When it comes to the accountancy industry, a whole lot of sensitive client information is being dealt with on a daily basis.
Processing is necessary for the purposes of the legitimate interests pursued by the controller or by a third party unless such interests are overridden by the interests or fundamental rights and freedoms of the data subject, which require protection of personal data, in particular if the data subject is a child.
Chinese internet titans are now testing a system that assigns every citizen a social credit system that goes beyond a regular credit rating of a person's finances and payment history by evaluating their behavior and preferences as well as their personal relationships. "Personal data" in this context means data relating to a living individual who can be identified from that data, or can be identified from that data taken together with other information that we hold or we may be likely to obtain.
"Threats of hefty fines, as well as the increasingly empowered position of individual data subjects tilt the business case for compliance and should cause decision-makers to re-evaluate measures to safely process personal data". It includes basic information like names, any identification numbers, but also can include less obvious information, particularly information which can be matched with other information to enable identification, such as certain types of location information, or online identifiers such as IP addresses, or a pseudonym.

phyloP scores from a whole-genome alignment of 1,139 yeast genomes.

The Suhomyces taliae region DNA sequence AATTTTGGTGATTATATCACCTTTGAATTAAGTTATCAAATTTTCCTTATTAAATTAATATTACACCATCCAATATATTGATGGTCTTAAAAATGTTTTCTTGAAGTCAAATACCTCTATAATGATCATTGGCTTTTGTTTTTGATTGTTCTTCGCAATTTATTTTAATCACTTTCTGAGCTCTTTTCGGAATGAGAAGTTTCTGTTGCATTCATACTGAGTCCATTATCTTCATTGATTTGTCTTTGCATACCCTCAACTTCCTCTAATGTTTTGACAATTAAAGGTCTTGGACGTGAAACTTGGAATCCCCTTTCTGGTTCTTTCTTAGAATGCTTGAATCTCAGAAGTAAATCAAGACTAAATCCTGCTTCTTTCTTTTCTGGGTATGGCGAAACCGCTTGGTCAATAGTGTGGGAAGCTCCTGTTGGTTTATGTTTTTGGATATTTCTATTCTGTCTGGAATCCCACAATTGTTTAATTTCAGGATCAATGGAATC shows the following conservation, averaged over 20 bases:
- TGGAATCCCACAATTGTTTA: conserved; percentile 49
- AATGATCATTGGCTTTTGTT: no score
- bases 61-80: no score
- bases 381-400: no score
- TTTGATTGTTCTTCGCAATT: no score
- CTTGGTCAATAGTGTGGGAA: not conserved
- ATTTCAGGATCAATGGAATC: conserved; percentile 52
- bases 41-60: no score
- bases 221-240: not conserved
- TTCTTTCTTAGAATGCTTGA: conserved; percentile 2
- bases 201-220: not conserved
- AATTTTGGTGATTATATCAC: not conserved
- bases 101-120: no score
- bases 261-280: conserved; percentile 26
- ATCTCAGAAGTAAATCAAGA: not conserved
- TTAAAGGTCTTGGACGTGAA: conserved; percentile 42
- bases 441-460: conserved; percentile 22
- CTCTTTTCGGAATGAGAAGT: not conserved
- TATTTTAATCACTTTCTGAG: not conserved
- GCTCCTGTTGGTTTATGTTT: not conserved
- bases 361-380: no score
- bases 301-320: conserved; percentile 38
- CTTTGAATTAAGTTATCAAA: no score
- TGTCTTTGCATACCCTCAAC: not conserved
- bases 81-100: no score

The GDPR speaks of Data Protection by Design and Default.
Client data: Personal data received from clients in relation to professional engagements and practice.
Financial Services - Financial organizations often maintain huge stockpiles of PII data on account holders.
According to ICAEW, manual and paper records are also included in GDPR if they are part of a "relevant filing system" i.e papers stored systematically in a filing cabinet are included but ad hoc paper files are not. Make sure they confirm in writing whenever they do this as this will give further protection.
"For South African organisations, if the GDPR applies to you, consider how you can combine your GDPR and Protection of Personal Information Act compliance programmes, as numerous requirements are similar (although there are some differences)".
How can I prove accountability?
The survey also asked SMEs about the stage of GDPR compliance they were at.
In addition to that, minimal human interaction is required to supervise it.
Additionally, it is advised for businesses to demonstrate the suitability of their systems.
Jourova sought to reassure smaller firms anxious about adapting to the new rules that carry fines for those in breach.
From a privacy perspective, data protection impact assessments (DPIAs) can help identify, assess and mitigate or miniFundi, mise privacy risks. As such, your accountancy firm must be aware of these and set up policies and procedures to facilitate them.
During the registration process, the attendee has a right to opt out.
Having the answers to these questions will protect you from any unpleasant surprises in the future.
So far, the biggest perceived effect of the most important data-privacy law ever has been a sharp increase in emails from social networks and web services alerting me that those endless contractual walls of text you thoughtlessly click OKAY on - privacy policies, data policies, and/or terms of service - will change, majority conspicuously on the same date, May 25, 2018.
So, are you GDPR-ready?
Another important requirement under GDPR is that customers must be able to decide with knowledge, from a text that is clearly explained, what they are committing to and what a company will do with their data.